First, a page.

The Arcana of Freemasonry

Hermetic Library Fellow T Polyphilus reviews The Arcana of Freemasonry: A History of Masonic Symbolism by Albert Churchward.

Churchward The Arcana of Freemasonry

Albert Churchward was a medical doctor, geologist, and Freemason. He was a precocious advocate for the deep antiquity and African origins of humanity, and he devoted an enormous effort to an idiosyncratic comparative anthropology. He was a pan-Egyptianist, maintaining that religions all over the world were descended from the missionary efforts of primordial Egyptian priesthoods. Moreover, he considered Freemasonry to be the purest modern representative of the original Egyptian mythoi and cultus.

The Arcana of Freemasonry collects a dozen lectures and papers by Churchward, all composed in the first two decades of the 20th century. Although he supplies a relatively sober account of the modern history of Masonry in his first chapter, most of the book is devoted to illuminating “Masonic” symbols in pre-Columbian Mexican murals, ancient Babylonian religion, Hindu iconography, and so on. Especially typical (and jarring) is the frequent analysis of Aztec images using ancient Egyptian god-names and Masonic titles and functions.

Churchward rarely cites sources or authorities in this volume, clearly considering himself to be the foremost current authority on the matter of universal “Sign language” (sic). He does often instruct the reader to “(see Ritual),” by which he always means “the Ritual of Ancient Egypt, the so-called Book of the Dead” (10 n.).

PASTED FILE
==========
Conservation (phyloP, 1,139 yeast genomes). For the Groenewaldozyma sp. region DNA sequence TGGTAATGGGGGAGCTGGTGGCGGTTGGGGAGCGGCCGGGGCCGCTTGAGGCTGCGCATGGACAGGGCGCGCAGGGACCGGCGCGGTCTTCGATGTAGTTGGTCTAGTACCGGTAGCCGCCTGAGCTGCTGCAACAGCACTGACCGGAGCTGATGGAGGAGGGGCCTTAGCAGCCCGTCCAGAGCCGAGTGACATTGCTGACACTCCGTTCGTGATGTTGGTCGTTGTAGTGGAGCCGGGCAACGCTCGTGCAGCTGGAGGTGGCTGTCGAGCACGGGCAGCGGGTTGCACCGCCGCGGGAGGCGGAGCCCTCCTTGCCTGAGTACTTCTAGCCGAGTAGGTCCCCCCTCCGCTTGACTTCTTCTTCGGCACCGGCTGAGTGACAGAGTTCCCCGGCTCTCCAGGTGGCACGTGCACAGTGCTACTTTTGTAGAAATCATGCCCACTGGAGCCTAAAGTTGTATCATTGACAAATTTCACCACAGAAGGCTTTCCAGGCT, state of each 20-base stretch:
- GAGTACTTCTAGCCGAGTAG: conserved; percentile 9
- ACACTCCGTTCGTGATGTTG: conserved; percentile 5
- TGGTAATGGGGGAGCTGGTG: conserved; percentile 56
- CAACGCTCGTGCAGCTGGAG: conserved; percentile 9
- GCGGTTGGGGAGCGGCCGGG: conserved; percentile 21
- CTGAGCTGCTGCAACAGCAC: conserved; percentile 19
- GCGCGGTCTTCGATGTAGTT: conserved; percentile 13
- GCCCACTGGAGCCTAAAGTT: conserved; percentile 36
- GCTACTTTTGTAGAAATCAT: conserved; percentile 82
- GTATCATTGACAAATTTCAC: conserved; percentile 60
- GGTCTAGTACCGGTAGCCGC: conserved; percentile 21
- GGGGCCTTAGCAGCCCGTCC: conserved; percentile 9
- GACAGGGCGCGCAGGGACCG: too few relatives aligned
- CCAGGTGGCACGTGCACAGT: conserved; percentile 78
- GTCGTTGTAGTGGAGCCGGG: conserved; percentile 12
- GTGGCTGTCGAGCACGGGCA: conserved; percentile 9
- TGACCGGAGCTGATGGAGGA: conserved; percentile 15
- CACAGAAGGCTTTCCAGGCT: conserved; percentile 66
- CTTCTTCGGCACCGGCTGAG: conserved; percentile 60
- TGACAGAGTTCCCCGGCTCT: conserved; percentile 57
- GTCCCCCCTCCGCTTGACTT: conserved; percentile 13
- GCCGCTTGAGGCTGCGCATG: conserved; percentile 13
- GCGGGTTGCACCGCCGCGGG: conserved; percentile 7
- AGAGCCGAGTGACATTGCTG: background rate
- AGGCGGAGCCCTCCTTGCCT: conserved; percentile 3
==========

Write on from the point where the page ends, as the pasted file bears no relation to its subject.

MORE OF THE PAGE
The esoterically-minded diffusionist prehistory of Churchward is a little reminiscent of Theosophical Atlanteanism, but the great point of origin for Churchward’s “Stellar cult” is equatorial east Africa. Like Theosophists, he hopes to foster universal brotherhood on the basis of ancient rites, but he sees the institutional vehicle for this purpose to be Freemasonry: “the truest religion in the world, which has been brought on for countless ages by the Brotherhood, Pure and Unsullied” (253). And he mocks Blavatsky a bit (78, 82-3).

After the Stellar cult, focused on the seven stars of the polar precession, came the Lunar and Solar cults, each preserving and reinterpreting the prior symbolic strata. Churchward assigns a duration of some 600,000 years to this process. He considers all these stages to have been esoterically monotheistic, and the supreme triad of symbolic gods he constructs from Set (the south pole), Horus (the north pole) and Shu (the equinox), with Horus eventually “Primary” over Set. The dialectic of religious change he explains in terms of the decline and regeneration of empire, where decline is always rooted in two sequential factors: dissension among the priesthood, followed by socialism. 

There is a fair amount of repetition of content among the lectures gathered here. Chapter XII is a clear exception, in which Churchward holds forth at considerable length and detail regarding the initiatory symbols and customs of contemporary “operative” Masons, and their relationship to the Stellar and Solar mythoi. The 2005 Red Wheel/Weiser edition adds an introduction by R.A. Gilbert and preserves the 25 “principal illustrations” (in black and white) as well as the 132 figures. But it is missing the “Final Chapter” which the table of contents indicates is to begin on page 319. My copy ends on page 318, with a single blank leaf following. Oops?